Friday, November 26, 2010

Adare Castle, Co Limerick.

 I have given a glimpse of this Castle also known as Desmond Castle here, on a walk through the village of Adare. Sorry that there is a lot of writing but I have left out a lot and there are quite a few pictures in this.
This Anglo/Norman Castle beside the river Maigue was built just before 1200 and would have been just the Tower and the inner walls and the tower would have been a lot smaller in the begining. The outer curtain walls were built later in the 1200's, it is thought that they replaced timber palisades.There were subsequent additions until it was finally demolished in 1657 by parlimentary troops.
It changed hands a number of times during its lifetime and is liked to some interesting history, first mentioned owner was Geoffrey de Marisco who had a few castles around Ireland*. He was appointed Justicular of Ireland by King John and was accused of financial irregularities,resigned, was reappointed, then was implicated in the assassination of King Henry 3rd where he fled the country. He was also excommunicated for keeing church grounds. 
Then the FitzGeralds the Earls of Desmond got possesion of the Castle, it would have been one of many that they held throughout the country* as they were a powerfull clan. It was they who built on all the extensions the grand hall . They held the castle for 300 years until they went against the reformation of King Henry 8th after a series of rebellions the 15th Earl was defeated and their lands were forfeit to the Crown.
After loosing the castle the followers the Geraldines  or the Munster Geraldines/Desmond Geraldines staged bloody sieges on the castle, in the years  1579, 1581 and 1600. This pretty much left the castle in ruins and the parlimentary troops deismantled it enough to make it useless. This was

Click on image for better view
Gate from inside with portcullis, both of which are new but built in the original style by the Office of Public Works. Like some of the walls etc that have been restored around the site.
A view in side the grounds with a view of the bridge where the inner drawbridge would have been.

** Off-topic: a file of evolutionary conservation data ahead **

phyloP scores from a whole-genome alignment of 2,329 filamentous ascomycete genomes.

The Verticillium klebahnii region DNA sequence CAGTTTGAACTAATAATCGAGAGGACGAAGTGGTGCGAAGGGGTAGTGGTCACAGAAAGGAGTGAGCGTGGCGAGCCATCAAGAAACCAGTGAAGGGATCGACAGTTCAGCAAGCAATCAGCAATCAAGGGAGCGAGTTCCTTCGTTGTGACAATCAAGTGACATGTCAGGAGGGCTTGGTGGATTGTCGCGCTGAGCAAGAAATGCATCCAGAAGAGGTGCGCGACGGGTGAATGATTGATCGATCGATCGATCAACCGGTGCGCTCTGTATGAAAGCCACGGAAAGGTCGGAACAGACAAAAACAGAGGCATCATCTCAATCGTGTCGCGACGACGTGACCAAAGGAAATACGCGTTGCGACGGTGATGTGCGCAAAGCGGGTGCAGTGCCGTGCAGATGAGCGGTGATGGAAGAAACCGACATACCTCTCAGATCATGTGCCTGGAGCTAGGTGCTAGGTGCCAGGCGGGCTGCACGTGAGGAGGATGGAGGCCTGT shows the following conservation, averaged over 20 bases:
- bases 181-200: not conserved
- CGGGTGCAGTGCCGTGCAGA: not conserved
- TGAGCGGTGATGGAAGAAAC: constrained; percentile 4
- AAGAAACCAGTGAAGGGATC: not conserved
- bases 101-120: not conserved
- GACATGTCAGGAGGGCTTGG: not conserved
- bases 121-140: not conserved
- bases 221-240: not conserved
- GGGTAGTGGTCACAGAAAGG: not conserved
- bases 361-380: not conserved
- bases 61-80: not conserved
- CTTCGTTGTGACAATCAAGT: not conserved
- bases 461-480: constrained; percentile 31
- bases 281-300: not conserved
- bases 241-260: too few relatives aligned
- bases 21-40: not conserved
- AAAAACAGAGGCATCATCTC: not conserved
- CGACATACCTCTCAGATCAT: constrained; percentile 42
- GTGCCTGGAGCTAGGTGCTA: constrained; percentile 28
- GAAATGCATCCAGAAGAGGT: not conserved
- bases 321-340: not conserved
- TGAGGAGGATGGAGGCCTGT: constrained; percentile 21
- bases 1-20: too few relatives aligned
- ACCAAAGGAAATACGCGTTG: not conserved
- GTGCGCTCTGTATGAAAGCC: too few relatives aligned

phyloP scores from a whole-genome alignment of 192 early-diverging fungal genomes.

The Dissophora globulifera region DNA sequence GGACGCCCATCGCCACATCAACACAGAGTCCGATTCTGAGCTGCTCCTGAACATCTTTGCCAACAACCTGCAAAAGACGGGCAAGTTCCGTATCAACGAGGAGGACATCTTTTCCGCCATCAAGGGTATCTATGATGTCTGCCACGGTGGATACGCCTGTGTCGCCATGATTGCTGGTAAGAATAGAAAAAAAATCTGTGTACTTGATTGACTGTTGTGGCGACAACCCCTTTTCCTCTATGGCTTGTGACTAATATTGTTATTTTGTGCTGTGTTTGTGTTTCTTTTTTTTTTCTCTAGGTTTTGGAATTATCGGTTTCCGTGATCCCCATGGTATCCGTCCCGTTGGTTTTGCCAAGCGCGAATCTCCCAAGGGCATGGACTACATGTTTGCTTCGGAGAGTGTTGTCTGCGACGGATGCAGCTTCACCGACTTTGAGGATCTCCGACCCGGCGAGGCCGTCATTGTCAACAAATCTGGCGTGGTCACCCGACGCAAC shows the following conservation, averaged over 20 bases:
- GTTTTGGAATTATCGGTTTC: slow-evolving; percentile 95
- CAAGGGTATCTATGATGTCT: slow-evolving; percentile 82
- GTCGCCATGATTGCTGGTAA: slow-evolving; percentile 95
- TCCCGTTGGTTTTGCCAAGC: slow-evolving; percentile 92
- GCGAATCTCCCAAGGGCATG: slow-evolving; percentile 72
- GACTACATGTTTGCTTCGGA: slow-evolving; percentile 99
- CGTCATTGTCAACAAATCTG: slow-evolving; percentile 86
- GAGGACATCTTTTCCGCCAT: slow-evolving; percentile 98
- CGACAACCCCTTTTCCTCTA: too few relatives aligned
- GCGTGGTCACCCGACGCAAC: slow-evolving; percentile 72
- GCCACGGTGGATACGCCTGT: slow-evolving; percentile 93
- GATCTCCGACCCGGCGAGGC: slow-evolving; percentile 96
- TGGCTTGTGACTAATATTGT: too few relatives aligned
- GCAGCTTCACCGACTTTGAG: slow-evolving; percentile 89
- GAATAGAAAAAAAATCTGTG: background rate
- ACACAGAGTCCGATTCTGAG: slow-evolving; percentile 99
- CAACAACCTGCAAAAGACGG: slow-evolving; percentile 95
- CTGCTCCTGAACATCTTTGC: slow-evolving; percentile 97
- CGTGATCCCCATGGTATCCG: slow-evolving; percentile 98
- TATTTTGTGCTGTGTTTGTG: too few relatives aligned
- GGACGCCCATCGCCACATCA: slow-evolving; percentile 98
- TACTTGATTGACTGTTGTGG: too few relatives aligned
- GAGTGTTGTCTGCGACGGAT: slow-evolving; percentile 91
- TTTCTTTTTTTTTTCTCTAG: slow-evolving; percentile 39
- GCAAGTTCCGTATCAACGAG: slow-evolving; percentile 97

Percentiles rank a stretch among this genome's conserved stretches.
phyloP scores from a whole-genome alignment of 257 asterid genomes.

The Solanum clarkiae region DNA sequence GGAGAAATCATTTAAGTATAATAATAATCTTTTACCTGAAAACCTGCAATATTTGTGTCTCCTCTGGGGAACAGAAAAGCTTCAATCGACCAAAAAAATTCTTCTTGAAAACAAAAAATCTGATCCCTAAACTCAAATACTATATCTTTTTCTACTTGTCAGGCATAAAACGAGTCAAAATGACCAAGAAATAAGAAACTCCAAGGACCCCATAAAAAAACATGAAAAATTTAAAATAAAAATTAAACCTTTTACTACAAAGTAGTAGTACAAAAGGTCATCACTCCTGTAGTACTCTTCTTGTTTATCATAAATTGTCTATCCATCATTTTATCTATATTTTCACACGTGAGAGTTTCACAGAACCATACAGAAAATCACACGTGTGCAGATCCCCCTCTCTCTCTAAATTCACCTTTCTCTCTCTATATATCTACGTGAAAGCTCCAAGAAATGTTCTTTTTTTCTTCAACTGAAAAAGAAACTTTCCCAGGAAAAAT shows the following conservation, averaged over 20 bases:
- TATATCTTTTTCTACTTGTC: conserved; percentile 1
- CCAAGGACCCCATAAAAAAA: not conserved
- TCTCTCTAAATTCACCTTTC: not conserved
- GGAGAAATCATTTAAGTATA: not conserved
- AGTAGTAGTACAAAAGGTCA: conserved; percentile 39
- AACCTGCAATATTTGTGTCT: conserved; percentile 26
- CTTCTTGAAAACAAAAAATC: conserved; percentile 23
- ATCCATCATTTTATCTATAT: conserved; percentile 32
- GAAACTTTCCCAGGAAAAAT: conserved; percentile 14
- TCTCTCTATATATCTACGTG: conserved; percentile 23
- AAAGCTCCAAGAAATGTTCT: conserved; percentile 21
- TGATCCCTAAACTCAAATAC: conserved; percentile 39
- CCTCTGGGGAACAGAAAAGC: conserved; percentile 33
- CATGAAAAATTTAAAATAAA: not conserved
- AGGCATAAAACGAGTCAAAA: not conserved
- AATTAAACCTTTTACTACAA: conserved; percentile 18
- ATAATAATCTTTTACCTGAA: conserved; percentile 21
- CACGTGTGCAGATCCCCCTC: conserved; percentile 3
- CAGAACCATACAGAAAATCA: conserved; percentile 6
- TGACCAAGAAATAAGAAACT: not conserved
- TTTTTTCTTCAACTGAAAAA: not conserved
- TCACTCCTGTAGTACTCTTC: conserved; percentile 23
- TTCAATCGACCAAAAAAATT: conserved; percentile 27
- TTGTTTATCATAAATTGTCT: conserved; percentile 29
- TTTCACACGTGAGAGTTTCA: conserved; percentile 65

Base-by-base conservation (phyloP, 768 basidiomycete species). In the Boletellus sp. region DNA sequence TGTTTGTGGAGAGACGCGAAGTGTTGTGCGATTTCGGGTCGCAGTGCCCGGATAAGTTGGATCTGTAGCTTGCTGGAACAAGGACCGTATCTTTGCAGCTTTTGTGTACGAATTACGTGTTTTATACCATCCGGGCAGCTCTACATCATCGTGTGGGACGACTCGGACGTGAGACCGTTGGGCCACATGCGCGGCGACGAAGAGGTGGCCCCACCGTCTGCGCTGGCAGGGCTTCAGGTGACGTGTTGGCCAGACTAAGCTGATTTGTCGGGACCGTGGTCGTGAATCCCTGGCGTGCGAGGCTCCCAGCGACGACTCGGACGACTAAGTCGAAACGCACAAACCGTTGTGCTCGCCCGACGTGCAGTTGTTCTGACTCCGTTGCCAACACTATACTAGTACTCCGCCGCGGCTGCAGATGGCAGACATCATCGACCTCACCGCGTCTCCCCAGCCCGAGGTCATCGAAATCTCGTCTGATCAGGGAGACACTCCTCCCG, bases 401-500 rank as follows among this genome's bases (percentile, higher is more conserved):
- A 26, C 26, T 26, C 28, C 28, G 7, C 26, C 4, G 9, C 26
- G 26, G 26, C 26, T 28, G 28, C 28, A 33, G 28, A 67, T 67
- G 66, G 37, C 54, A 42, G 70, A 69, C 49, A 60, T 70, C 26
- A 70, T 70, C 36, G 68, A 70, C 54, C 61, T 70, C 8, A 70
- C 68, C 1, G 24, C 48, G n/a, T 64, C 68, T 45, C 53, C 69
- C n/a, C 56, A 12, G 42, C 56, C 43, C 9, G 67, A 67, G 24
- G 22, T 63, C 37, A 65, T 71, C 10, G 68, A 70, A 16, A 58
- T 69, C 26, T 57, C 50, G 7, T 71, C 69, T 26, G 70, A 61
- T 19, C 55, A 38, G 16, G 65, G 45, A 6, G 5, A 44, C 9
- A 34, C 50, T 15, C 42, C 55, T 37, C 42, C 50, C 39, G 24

A view out the windows of the outer walls.
A view from one of the river from what would have been the guard area.
A view of one of the spiral stairs, as I might have mentioned before spiral stairs usually curve around clockwise to make it harder to attack and easier to defend if you were a right handed soldier .
Another stairs, this would have been used by servants, hence it being straight.
An oven, if memory serves me its a bread oven, there is a well to the right of the oven.
Part of the Grand hall that would have been used to have parties and entertain guests, built by the Desmonds.
The windows along the wall of the hall.
A well on the castle grounds.
Part of the moat that circled the inner walls. Where there is growth now, it once was a cesspit of everything foul that was thrown from the castle including human waste.
If you look at the picture above you might have missed this narrow slit(right side), this is the window of the the dungeon. It not alone let in a sliver of light, but for any unfortunates locked up they got the added pleasure of inhaling the putrid stench from the moat.
Last picture with our Norwegian friend, inspects the moat.
A Guardrobe, where we get our wardrobe, this walk in served two purposes, practical and disgusting. Obviously it was used as a place to store the guards uniform when they were not on duty, there was also a trough where the guards used to urinate. This was practical in a horrible way, as the ammonia was used to kill the fleas on the uniform.
Inside the inner ward, the Yew tree would have been there from the start as the Yew was used for arrows as the branches grew quite straight.
The base or the Yew tree.
The walls from the inside, this is where the guards would have lived and kept watch.
The original stairs to the Dungeon, which would have been naturally dark and creepy and made sure that no light entered bar that little slit from earlier.
Luckily for us they opened this doorway or we would been in trouble seen as the stairs is blocked, but it gives an idea of the thickness of the walls.
A view from what remains from castles main room, from here you can see the original height of the castle, the family would have lived above this room.
*There would not have been a family staying here full time, the families moved from castle to castle. The castles used to get invested with fleas and vermin and they smell after a time. so the family would move on to the next castle while this one would be cleaned out. Those at the time that were lucky enough to sleep in a bed usually slept sitting up so any beds from this era were about 4 or 5 foot in length.
If this amused you click on this link from a great BBC kids program  Horrible Histories Youtube
A view out at the outside walls from the Castle.


The Retired One said...

Amazing photos...and history to go with it...guess the fantasy of living in a castle long ago was quickly squelched by your accounts of human waste and deplorable conditions....but very interesting!

Paz said...

thank you on the photo comment and sorry to upset your fantasy , but this castle was a great way to show the good the bad and the ugly. The woman that brought us around told us all these things and it reminded me of something.
Theres a great kids program on one of the BBC channels on Sunday afternoons, thats a secret pleasure called 'Horrible History' where they go into great detail on the disgusting things they don't teach in class, kids love it (so do I).
check out some of their stuff here